He reminded us all that we “are on a journey…. Keep walking, keep living the faith and sharing it”. So, do not forget, he said, that “you are not the tomorrow, you are not the ‘meantime’, you are the Now of God”.
At the conclusion it was announced that the next World Youth Day will be held in Lisbon, Portugal in 2022.
Christmastide ended with the Feast of the Baptism of our Lord.
With the end of Christmas and the feasts that accompany it, the Church returns to her so-called Ordinary Time. This is a fitting way to remind us that the entire reason why God was born, became one like us —in everything but sin— was to show us the way back to the Father, which we had lost through the sin of Adam and Eve. This is at the heart of the mystery of our Redemption as revealed by God.
The Baptism of Jesus therefore signals the dawn of our hope: that being baptized in Him, we will die with Him, to rise with Him (c.f. St. Paul Rom 6:3-5; 1 Cor 10:11-12; Col 2:12).
The basis of our re-birth in Christ, is our new life in the Sacred Trinity: to live in an ineffable communion of love between Father, Son and Holy Spirit; in an eternal embrace of joy! That relationship begins now, through Baptism.
Jesus became truly man so that He could illumine the way for us, by following Him along our life-long road of conversion: turning away from sin and living a new life in God. Baptism is the gateway which Christ opens for us, to make possible our entry into Paradise —if we so desire— and live with Him forever.
The ‘Ordinary Time’ of the Church’s Liturgical Year in 2019 began on Monday 14th January. This means that we resume the 3-year cycle of readings from Sacred Scriptures which are proclaimed at Holy Mass each Sunday and during the weekdays.
Also, the ‘Divine Office’ or ‘Liturgy of the Hours’ which all religious, bishops, priests and deacons are obliged to recite in the name of the Church, ‘resets’ back to its starting point for the new liturgical year after the Feast of Christ the King, or more accurately, beginning from the First Sunday of Advent.
Since the Second Vatican Ecumenical Council, an astonishing number of lay people, associations of Apostolic Life and groups have joined in this ‘Universal Prayer of the Church’. This is a tremendous blessing for the world, whereby from East to West, “from the rising of the sun to its setting, a pure sacrifice may be made offered to your name” [Eucharistic Prayer 3].
As with the Eucharistic Prayer which the Priest offers In Persona Christi —that is, in the Person of Christ— is Christ’s perfect prayer of praise and thanksgiving, which He offers continually to the Father, similarly the ‘Divine Office’ is His intercession for His Body, the Church.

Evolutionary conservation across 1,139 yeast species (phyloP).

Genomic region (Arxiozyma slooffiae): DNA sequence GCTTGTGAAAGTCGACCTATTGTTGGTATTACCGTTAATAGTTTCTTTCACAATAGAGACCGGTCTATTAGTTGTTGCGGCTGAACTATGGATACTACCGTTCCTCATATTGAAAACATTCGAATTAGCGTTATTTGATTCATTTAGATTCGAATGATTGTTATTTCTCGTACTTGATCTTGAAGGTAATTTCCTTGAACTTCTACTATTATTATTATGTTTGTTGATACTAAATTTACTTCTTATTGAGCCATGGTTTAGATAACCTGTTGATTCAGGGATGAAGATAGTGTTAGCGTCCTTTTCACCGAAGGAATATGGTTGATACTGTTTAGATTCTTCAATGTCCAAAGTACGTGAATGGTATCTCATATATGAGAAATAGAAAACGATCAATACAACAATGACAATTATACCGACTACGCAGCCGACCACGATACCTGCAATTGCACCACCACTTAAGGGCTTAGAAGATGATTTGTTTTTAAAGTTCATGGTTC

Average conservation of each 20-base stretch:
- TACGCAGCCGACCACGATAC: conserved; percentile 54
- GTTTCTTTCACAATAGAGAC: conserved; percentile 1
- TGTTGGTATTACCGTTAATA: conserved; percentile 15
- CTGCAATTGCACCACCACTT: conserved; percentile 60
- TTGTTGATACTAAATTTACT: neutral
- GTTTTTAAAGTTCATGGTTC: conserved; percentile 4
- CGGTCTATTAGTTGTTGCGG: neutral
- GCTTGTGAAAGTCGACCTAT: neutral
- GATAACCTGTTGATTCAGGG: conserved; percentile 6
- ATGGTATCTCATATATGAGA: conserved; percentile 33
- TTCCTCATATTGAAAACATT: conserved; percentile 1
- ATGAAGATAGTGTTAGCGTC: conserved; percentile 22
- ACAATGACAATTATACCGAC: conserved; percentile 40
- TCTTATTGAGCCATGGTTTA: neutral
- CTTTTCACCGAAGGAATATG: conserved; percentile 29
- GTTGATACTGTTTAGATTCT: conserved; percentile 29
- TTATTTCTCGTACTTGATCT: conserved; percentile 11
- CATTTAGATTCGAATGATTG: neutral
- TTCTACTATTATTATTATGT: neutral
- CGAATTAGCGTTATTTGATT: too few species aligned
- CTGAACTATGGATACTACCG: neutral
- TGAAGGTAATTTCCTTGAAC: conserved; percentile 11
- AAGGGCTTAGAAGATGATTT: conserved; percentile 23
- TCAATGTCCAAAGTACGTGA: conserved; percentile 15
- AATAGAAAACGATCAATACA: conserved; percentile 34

In this official Prayer of the Church, we can feel the presence of our brothers and sisters —the Church in Heaven and the Church in Purgatory— praying in unison with the ‘pilgrimage Church’ on Earth. This is the nature and reality of the Catholic Church, which finds her origins and mission in the one Sacrifice of Christ, offered once and for all, to the Father on Calvary and made actual —in our time— through the Sacred Sacrifice of the Mass.
This Mystery is truly awesome! It generates in our hearts a sublime desire to worship the Triune God. It is the humbling feeling that our infinite God loves us. Without God, we are meaningless and finite; of little lasting worth! This sentiment of true devotion invites us to bend our knees and bow low, with deep reverence, as we behold and adore the Body and Blood of Christ at the elevation at Holy Mass. As we do so, God’s light of hope touches our hearts and makes us new: the grace of God, so freely given, transforms us into a new creation in Christ. That is why our Baptism unfolds and reveals throughout our life, who God destined us to be. It spells the unique mission we all have: to creatively reflect something of our ‘image and likeness’ of God, back to the Father who created us out of nothing.
The Church encourages all her Faithful to pray the Divine Office and also, to be renwed each day at Holy Mass. If we do so and listen to God’s Word attentively, which is at the heart —like a scaffold— of all our liturgies, we will have virtually gone through the entire Bible in 3 years! What a wonderful way to make a home in our hearts for Jesus, the Word-made-flesh!
In this year 2019, the programme of readings from Sacred Scripture for the Divine Office and for Holy Mass are as follows:
In the ‘Divine Office’ also known as theBreviary, the 4-week Psalter begins now with week 1.
For Holy Mass:
Sunday readings = Year C.
Weekday readings = Cycle I.
The colour for the Liturgical vestments is green, symbolizing hope and fresh, new growth (as in God’s creation all around us) in our relationship with Christ.
Today, too, let us join in prayer with the Christian community of Sri Lanka, which was struck by terrible violence on Easter Sunday. We entrust to the risen Lord the victims, the wounded and all the suffering. #PrayForSriLanka